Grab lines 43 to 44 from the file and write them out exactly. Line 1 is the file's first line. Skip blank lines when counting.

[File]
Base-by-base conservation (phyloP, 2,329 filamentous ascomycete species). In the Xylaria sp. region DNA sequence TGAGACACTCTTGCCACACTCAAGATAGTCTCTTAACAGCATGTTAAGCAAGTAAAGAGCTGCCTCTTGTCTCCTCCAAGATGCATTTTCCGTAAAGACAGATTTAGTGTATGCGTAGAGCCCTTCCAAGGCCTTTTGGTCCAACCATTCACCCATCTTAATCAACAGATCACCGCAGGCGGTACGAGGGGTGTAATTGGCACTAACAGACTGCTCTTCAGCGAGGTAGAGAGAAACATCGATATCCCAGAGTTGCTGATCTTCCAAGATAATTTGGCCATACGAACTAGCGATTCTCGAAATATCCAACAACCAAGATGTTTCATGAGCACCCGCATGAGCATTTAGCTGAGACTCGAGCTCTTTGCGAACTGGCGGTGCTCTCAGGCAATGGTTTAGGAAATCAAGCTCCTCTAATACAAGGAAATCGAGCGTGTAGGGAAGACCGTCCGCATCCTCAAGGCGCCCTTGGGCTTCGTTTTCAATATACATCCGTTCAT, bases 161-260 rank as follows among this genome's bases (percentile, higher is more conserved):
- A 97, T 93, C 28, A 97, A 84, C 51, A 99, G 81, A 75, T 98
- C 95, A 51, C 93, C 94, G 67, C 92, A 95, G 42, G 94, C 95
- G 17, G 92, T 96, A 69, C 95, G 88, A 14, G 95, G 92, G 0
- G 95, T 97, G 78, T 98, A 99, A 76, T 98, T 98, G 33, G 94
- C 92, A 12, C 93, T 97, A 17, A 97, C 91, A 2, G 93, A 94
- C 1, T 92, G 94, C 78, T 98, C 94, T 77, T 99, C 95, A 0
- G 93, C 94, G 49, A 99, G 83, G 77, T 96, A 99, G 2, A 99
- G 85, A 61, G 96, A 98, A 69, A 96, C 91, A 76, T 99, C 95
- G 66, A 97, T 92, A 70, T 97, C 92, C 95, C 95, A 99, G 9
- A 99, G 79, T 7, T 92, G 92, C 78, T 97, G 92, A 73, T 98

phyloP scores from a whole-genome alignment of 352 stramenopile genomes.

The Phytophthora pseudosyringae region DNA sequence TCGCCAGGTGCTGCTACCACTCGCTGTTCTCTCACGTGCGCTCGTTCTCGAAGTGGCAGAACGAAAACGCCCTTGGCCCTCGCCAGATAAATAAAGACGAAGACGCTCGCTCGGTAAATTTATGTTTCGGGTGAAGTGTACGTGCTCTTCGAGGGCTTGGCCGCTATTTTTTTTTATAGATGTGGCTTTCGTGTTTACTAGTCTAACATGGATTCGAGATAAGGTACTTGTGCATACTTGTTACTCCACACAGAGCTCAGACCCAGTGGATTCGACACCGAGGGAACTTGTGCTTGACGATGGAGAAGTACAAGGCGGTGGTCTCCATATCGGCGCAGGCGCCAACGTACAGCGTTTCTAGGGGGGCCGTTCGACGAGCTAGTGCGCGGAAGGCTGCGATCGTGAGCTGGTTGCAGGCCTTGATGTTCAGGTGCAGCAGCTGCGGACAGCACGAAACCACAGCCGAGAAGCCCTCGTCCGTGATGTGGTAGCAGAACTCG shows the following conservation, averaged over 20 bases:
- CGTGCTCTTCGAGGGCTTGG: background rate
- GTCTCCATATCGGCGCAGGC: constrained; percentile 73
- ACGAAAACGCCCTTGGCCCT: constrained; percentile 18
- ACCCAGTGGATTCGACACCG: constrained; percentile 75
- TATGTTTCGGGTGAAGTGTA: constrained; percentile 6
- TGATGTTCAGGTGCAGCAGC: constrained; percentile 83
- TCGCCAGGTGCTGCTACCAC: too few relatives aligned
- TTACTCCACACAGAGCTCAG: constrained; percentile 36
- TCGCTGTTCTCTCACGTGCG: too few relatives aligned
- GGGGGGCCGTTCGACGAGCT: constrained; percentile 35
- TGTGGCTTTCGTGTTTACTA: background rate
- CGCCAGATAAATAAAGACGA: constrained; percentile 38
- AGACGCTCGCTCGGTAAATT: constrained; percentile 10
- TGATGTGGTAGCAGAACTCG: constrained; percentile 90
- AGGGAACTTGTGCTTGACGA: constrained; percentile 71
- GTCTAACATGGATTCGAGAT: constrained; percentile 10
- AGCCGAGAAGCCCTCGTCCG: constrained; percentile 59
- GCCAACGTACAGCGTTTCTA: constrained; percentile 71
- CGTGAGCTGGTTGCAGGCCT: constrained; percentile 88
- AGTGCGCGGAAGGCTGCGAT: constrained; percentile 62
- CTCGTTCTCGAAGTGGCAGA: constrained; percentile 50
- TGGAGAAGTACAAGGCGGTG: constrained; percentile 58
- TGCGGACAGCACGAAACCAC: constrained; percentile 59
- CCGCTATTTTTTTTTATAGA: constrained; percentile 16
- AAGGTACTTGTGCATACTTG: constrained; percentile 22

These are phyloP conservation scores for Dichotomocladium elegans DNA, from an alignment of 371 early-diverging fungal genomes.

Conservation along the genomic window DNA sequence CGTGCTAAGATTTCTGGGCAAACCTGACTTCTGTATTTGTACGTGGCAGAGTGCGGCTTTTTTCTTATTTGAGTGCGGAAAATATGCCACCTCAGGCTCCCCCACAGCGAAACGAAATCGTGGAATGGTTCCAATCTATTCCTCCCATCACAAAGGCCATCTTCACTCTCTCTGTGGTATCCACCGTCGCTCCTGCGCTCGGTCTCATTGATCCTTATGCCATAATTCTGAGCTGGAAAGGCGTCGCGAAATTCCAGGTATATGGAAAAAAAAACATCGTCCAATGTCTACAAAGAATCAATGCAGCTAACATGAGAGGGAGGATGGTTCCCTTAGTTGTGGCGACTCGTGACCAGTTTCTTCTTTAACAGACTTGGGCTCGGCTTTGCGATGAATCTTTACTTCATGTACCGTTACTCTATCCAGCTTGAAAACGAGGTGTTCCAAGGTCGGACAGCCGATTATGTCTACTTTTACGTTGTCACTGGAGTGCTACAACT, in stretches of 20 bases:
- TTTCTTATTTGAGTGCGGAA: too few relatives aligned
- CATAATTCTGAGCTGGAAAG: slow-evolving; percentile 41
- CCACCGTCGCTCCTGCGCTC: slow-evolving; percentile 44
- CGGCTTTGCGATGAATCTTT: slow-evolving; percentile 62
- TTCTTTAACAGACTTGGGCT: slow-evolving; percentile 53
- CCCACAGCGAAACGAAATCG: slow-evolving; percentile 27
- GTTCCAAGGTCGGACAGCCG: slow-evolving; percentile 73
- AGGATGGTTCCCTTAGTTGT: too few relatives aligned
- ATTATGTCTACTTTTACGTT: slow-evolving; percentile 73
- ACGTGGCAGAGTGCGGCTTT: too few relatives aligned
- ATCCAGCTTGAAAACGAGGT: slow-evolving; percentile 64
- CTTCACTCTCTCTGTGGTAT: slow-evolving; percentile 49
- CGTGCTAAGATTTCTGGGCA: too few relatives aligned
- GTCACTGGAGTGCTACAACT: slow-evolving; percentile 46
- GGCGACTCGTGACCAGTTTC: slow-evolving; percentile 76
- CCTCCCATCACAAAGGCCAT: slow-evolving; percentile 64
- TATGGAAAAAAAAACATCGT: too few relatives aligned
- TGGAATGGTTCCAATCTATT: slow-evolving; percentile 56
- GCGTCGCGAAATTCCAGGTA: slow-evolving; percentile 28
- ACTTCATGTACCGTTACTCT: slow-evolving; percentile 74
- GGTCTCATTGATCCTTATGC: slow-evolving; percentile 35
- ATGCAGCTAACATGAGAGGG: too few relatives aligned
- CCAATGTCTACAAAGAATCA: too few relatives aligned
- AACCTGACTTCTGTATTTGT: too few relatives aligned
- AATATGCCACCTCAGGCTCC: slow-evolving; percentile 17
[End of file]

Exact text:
- CCACCGTCGCTCCTGCGCTC: slow-evolving; percentile 44
- CGGCTTTGCGATGAATCTTT: slow-evolving; percentile 62